After a while I gave up and wrote it myself, surprisingly simple and concise:

class SomeType[T](t:T){
def some = Some(t)
implicit def typeToSomeType[T](t:T) = new SomeType(t)

Making possible:

scala> 123.some
res7: Some[Int] = Some(123)

res8: Some[String] = Some(hi)

Implicits is a nice way to type-safe upon compile time some global state (as long as it doesn’t become unwieldy long).

In Groovy we could achieve same effect via the MetaClass object, but without compile time type-safety as Groovy it’s a dynamic language and all the magic happens at runtime. Also we can’t use parametric polymorphism while invoking the MetaClass object (or at least I don’t know how to do it!).

groovy> String.metaClass.quote={"*"+delegate+"*"}
===> groovysh_evaluate$_run_closure1@4b51ac10
groovy:000> "hi".quote()
===> *hi*

ConcurrentHashMap computeIfAbsent method in Java 8

The very nifty method computeIfAbsent has been added in the ConcurrentMap interface in Java 8 as part of the atomic operations of the ConcurrentMap interface. It’s more precisely a default method that provides an alternative to what we use to code ourselves:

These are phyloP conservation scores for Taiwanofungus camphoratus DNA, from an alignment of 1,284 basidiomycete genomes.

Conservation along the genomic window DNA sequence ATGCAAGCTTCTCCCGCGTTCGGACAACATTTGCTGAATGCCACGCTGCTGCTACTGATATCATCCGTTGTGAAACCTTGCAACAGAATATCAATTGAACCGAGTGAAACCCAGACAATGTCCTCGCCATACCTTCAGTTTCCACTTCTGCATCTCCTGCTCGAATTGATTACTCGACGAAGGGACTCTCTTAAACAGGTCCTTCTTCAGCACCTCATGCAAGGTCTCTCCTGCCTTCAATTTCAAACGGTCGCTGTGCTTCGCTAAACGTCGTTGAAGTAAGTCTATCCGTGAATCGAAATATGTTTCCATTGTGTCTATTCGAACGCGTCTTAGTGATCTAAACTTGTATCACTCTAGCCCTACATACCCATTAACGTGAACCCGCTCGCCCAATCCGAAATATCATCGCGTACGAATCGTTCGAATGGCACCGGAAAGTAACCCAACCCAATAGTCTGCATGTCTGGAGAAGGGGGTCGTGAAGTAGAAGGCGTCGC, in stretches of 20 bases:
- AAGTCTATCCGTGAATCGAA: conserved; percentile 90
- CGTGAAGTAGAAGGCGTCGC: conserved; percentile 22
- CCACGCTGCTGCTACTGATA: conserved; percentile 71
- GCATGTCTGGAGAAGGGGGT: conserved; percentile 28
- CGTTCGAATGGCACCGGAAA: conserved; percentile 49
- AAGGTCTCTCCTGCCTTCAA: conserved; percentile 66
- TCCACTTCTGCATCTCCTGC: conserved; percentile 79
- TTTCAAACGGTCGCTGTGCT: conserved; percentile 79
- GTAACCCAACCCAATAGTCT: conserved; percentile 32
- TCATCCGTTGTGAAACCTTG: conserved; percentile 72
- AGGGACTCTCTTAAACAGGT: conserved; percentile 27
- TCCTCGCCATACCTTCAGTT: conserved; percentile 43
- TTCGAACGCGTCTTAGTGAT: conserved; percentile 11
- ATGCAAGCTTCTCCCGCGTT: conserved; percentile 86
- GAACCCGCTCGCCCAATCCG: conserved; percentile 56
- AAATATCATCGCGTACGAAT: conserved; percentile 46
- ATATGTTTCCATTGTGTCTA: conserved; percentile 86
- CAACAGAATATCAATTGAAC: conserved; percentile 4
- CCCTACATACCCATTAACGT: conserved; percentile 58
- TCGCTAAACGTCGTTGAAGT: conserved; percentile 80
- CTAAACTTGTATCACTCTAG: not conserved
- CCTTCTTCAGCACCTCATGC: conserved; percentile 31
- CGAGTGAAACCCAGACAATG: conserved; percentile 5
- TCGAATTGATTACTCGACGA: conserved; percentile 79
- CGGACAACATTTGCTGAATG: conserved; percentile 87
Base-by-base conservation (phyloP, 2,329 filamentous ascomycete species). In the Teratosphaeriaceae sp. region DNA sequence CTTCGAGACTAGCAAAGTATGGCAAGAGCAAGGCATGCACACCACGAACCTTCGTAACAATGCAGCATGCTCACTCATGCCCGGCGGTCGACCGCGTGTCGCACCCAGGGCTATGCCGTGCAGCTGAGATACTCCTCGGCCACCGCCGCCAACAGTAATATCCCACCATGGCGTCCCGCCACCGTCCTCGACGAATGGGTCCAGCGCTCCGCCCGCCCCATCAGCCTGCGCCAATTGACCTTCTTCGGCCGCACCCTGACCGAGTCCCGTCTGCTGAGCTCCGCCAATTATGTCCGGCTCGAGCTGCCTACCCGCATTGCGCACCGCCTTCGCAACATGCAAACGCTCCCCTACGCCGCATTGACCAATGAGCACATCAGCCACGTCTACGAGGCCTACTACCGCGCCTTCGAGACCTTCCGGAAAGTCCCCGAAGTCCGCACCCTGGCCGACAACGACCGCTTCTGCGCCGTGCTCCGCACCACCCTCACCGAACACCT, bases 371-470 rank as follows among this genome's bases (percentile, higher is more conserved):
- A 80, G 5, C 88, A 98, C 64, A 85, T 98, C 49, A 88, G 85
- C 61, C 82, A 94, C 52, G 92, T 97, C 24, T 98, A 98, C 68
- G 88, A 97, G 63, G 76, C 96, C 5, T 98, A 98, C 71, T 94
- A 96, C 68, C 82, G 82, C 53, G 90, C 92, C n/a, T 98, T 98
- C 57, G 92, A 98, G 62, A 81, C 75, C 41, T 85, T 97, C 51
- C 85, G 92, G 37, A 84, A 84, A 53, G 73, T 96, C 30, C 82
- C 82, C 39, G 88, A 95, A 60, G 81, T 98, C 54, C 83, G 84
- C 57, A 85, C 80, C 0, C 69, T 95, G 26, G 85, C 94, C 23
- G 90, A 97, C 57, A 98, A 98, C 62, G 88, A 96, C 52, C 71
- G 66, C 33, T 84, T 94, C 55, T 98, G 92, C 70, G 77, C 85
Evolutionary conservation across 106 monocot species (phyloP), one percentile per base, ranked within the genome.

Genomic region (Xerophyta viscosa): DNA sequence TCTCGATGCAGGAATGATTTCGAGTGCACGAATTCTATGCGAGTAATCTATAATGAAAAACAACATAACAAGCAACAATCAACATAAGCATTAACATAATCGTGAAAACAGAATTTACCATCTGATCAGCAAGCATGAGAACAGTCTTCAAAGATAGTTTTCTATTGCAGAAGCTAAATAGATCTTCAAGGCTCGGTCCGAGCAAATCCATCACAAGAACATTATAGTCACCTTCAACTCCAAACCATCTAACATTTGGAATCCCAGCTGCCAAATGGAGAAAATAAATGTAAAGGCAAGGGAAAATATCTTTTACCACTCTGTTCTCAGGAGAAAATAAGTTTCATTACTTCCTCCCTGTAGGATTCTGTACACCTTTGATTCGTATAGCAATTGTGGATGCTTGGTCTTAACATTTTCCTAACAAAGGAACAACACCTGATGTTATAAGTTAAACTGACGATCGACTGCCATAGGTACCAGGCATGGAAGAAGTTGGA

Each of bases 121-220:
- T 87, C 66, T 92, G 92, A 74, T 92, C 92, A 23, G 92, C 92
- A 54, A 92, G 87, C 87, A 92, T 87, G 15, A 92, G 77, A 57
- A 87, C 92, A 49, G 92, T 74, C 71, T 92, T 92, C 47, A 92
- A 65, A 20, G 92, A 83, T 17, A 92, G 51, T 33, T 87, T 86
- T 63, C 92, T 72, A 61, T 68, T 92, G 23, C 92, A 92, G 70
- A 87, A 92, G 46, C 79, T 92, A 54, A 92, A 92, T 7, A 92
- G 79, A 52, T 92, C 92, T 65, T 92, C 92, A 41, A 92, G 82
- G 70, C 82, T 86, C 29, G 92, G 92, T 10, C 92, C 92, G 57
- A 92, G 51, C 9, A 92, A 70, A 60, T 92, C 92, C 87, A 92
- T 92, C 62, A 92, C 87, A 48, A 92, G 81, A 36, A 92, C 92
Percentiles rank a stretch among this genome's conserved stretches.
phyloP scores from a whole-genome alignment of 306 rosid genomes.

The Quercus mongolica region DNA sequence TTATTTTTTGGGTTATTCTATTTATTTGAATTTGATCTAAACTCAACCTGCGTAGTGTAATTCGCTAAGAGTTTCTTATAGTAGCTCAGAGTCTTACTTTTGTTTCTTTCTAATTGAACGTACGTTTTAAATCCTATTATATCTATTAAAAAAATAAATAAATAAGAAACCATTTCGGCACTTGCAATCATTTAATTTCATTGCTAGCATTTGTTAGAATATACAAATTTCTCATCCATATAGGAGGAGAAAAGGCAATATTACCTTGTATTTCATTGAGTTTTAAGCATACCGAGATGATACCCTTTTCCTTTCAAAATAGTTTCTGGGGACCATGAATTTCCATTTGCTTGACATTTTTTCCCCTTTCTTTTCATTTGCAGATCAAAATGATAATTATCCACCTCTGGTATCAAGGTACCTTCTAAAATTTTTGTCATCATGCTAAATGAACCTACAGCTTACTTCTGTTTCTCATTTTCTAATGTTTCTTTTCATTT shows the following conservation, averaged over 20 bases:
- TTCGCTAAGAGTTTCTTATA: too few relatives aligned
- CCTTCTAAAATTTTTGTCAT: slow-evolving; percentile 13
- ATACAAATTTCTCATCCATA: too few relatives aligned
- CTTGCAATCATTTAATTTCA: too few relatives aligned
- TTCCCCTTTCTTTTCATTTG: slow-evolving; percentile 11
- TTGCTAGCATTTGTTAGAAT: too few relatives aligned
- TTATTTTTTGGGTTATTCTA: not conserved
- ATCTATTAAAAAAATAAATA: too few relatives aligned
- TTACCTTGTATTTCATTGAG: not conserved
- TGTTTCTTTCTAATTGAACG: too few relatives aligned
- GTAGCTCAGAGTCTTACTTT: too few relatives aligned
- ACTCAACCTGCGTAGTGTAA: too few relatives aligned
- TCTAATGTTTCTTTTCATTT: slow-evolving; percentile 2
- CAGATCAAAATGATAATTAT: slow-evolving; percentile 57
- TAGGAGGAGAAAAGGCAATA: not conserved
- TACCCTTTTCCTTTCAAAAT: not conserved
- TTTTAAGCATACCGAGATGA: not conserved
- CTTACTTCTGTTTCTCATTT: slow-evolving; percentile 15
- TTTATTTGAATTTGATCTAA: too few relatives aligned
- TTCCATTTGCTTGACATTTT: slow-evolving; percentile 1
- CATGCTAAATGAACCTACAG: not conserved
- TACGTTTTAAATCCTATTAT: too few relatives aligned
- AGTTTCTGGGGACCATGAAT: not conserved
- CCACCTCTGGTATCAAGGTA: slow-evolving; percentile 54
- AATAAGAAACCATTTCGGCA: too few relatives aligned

if (map.get(key) == null) {
   V newValue = mappingFunction.apply(key);
   if (newValue != null)
      return map.putIfAbsent(key, newValue);

but this time providing a function as a second argument.

Most often this method will be used in the context of ConcurrentHashMap in which case the method is implemented in a thread-safe synchronised way.

In terms of usage the method is handy for situations where we want to maintain a thread-safe cache of expensive one-off computed resources.

Here’s another example of holding a key-value pair where value is a thread-safe counter represented by an AtomicInteger:

private final Map counters = new ConcurrentHashMap();

private void accumulate(String name) {
    counters.computeIfAbsent(name, k -> new AtomicInteger()).incrementAndGet();